On a recent morning, I was at a coffee shop and was handing the barista $10 when I barely brushed his wrist. “I’m sorry!” immediately came out of my mouth. My 9-year-old daughter looked up at me with a no-nonsense look and said, “Mom, what do you have to be sorry about?!”
She was right.
But if you’re a woman, perhaps you can relate to my reaction.
You may automatically find yourself saying “I’m sorry” often – if you can’t make it to a meeting, if you can’t accommodate a last-minute request, even if you’re taking a “little too long” to decide on your order at a restaurant.
So what gives? Why does the need to apologize feel like such a default for so many of us?
The root of the answer may very well lie in stereotypes. Many studies have shown that women’s behaviors are often typecast - for example, women are expected to be communal and nurturing, and to avoid being dominant. Not surprisingly, researchers found that when women act out of alignment with those expected behaviors, they are seen less positively by others. These stereotypes often go unspoken and unchecked. And the truth is, we take plenty of cues about them and what’s expected from us, starting at a very young age.
Part of the apology habit may have to do with differences in what constitutes an “offense” in the first place. One comparative study, in Psychological Science, found that while both men and women apologized in equal proportion for what they considered to be offensive behavior, women actually reported committing more offenses than men. This finding suggests that men apologize less frequently than women because they have a higher threshold for what constitutes offensive behavior.
No matter the reason, the problem with over-apologizing is that it can lessen other’s respect for you. Of course, a heartfelt apology is meaningful and necessary at times, but a constant stream of saying sorry is not.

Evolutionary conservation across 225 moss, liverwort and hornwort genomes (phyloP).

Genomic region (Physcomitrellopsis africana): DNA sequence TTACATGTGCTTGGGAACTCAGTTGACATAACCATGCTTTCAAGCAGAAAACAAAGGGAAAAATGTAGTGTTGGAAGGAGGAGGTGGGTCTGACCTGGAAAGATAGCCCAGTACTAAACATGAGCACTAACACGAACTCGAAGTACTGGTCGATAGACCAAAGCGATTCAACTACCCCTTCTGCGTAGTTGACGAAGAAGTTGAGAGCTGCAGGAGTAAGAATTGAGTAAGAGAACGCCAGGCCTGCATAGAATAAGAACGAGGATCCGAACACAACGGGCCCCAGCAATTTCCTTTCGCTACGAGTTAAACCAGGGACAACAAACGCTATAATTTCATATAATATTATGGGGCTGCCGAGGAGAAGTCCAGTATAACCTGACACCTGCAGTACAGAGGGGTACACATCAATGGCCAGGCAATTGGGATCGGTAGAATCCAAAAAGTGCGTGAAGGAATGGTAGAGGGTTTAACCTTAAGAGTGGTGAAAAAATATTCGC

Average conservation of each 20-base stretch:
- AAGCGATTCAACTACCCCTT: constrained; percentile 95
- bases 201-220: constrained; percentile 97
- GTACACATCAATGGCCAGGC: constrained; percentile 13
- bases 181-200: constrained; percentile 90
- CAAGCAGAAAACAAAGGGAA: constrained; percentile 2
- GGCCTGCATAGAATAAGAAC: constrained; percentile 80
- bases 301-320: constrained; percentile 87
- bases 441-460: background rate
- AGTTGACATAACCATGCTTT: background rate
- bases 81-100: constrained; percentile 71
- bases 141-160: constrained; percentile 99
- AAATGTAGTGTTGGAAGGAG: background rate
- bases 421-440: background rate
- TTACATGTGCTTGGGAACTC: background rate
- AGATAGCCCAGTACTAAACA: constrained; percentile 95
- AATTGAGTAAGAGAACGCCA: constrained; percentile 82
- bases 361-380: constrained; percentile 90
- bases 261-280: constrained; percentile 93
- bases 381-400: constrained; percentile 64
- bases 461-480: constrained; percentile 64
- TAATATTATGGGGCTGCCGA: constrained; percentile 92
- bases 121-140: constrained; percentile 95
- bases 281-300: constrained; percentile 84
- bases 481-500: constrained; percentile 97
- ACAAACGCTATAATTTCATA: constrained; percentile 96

The other issue is that overdoing it with apologies can be self-reinforcing. When we say it enough, it can become a little too believable that in fact we are in other people’s way, that we’re a bother or that we shouldn’t be taking up their time. Another problematic feature of chronic apologizing is that in some cases, it can be fueled more by our own high standards of interactions than the standards of those around us!
In honor of stopping the apologizing madness in my own life, here are five phrases I’m going to purposely retire in 2022 — and some replacements I'll use instead. I hope you'll join me!
Instead of: “I just wanted to share…”
Try: “I want to share…”
The logic: So often, we say “just” to soften up a direct, assertive message. The problem is, it demeans whatever we have to say with it.
Instead of: “I may be wrong, but…"
“Try: “Here’s what I know today…”
The logic: We could all be wrong, at any time, about anything. That doesn’t mean we need to lead with it – it’s better to focus on what you do know.
Instead of: “Sorry to bother you…”
Try: “When you have a moment, I’d like X.”
The logic: You’re not a bother for interacting with colleagues – collaboration is how we accomplish so many things today. Even if you are bothering someone, trust that they’ll let you know a better time or when they can get to your request.
Instead of: “Does that make sense?”
Try: “What are your thoughts/reactions?”
The logic: Rest assured, you do make sense. If people have a question, they’ll let you know. What you can’t know are others’ thoughts and reactions, so ask about that.
Instead of: “I hope that’s OK…”
Try: “Thanks for considering it.”
The logic: You can be consultative without asking other people for permission. Instead of transferring approval to them, ask them to consider your request and thank them.
The less I over-apologize, the better I feel. It’s liberating to shake off the feeling that you’re constantly stepping on someone’s toes. Or that your need for information is inconveniencing people. Put another way, #SorryNotSorry.
Selena Rezvani is a women’s leadership speaker and author of the award-winning book, "Pushback: How Smart Women Ask – And Stand Up – For What They Want." Through in-person training and online courses via LinkedIn Learning, Selena teaches professionals how to be fierce self-advocates and carve out leadership paths on their own terms. Follow her on TikTok, Instagram and LinkedIn.